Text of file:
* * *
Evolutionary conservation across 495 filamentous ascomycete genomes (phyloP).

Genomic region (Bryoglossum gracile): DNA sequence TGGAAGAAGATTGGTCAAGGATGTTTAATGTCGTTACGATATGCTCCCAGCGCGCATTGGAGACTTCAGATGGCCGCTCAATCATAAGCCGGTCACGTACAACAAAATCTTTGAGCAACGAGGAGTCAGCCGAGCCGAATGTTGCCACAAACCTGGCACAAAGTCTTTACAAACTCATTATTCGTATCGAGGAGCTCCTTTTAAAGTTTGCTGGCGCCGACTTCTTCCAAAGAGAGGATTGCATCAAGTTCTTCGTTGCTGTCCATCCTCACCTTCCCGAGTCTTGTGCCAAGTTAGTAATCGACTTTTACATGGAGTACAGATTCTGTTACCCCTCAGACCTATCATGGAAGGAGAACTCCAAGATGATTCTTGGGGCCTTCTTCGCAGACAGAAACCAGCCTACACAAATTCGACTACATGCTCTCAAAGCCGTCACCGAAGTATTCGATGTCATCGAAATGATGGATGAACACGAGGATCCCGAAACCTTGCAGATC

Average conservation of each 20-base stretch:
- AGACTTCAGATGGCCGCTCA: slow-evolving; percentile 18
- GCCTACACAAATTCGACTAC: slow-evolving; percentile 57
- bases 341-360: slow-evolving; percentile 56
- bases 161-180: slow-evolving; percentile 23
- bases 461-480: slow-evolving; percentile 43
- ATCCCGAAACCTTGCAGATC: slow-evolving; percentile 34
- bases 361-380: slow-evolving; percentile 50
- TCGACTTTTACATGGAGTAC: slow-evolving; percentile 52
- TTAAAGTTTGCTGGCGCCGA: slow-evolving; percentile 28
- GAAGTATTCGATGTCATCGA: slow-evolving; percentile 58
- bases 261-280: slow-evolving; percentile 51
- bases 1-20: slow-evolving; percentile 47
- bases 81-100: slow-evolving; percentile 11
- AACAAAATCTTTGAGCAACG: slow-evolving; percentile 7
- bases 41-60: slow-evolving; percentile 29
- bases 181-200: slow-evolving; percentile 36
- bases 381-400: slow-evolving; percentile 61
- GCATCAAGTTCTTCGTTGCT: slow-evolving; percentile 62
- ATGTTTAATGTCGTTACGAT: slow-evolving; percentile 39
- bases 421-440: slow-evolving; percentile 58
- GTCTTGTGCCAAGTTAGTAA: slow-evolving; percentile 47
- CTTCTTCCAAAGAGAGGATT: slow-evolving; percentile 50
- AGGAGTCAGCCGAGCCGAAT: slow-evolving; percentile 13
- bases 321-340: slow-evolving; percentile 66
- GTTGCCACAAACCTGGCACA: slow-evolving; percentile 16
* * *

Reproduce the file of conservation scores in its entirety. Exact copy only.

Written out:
Evolutionary conservation across 495 filamentous ascomycete genomes (phyloP).

Genomic region (Bryoglossum gracile): DNA sequence TGGAAGAAGATTGGTCAAGGATGTTTAATGTCGTTACGATATGCTCCCAGCGCGCATTGGAGACTTCAGATGGCCGCTCAATCATAAGCCGGTCACGTACAACAAAATCTTTGAGCAACGAGGAGTCAGCCGAGCCGAATGTTGCCACAAACCTGGCACAAAGTCTTTACAAACTCATTATTCGTATCGAGGAGCTCCTTTTAAAGTTTGCTGGCGCCGACTTCTTCCAAAGAGAGGATTGCATCAAGTTCTTCGTTGCTGTCCATCCTCACCTTCCCGAGTCTTGTGCCAAGTTAGTAATCGACTTTTACATGGAGTACAGATTCTGTTACCCCTCAGACCTATCATGGAAGGAGAACTCCAAGATGATTCTTGGGGCCTTCTTCGCAGACAGAAACCAGCCTACACAAATTCGACTACATGCTCTCAAAGCCGTCACCGAAGTATTCGATGTCATCGAAATGATGGATGAACACGAGGATCCCGAAACCTTGCAGATC

Average conservation of each 20-base stretch:
- AGACTTCAGATGGCCGCTCA: slow-evolving; percentile 18
- GCCTACACAAATTCGACTAC: slow-evolving; percentile 57
- bases 341-360: slow-evolving; percentile 56
- bases 161-180: slow-evolving; percentile 23
- bases 461-480: slow-evolving; percentile 43
- ATCCCGAAACCTTGCAGATC: slow-evolving; percentile 34
- bases 361-380: slow-evolving; percentile 50
- TCGACTTTTACATGGAGTAC: slow-evolving; percentile 52
- TTAAAGTTTGCTGGCGCCGA: slow-evolving; percentile 28
- GAAGTATTCGATGTCATCGA: slow-evolving; percentile 58
- bases 261-280: slow-evolving; percentile 51
- bases 1-20: slow-evolving; percentile 47
- bases 81-100: slow-evolving; percentile 11
- AACAAAATCTTTGAGCAACG: slow-evolving; percentile 7
- bases 41-60: slow-evolving; percentile 29
- bases 181-200: slow-evolving; percentile 36
- bases 381-400: slow-evolving; percentile 61
- GCATCAAGTTCTTCGTTGCT: slow-evolving; percentile 62
- ATGTTTAATGTCGTTACGAT: slow-evolving; percentile 39
- bases 421-440: slow-evolving; percentile 58
- GTCTTGTGCCAAGTTAGTAA: slow-evolving; percentile 47
- CTTCTTCCAAAGAGAGGATT: slow-evolving; percentile 50
- AGGAGTCAGCCGAGCCGAAT: slow-evolving; percentile 13
- bases 321-340: slow-evolving; percentile 66
- GTTGCCACAAACCTGGCACA: slow-evolving; percentile 16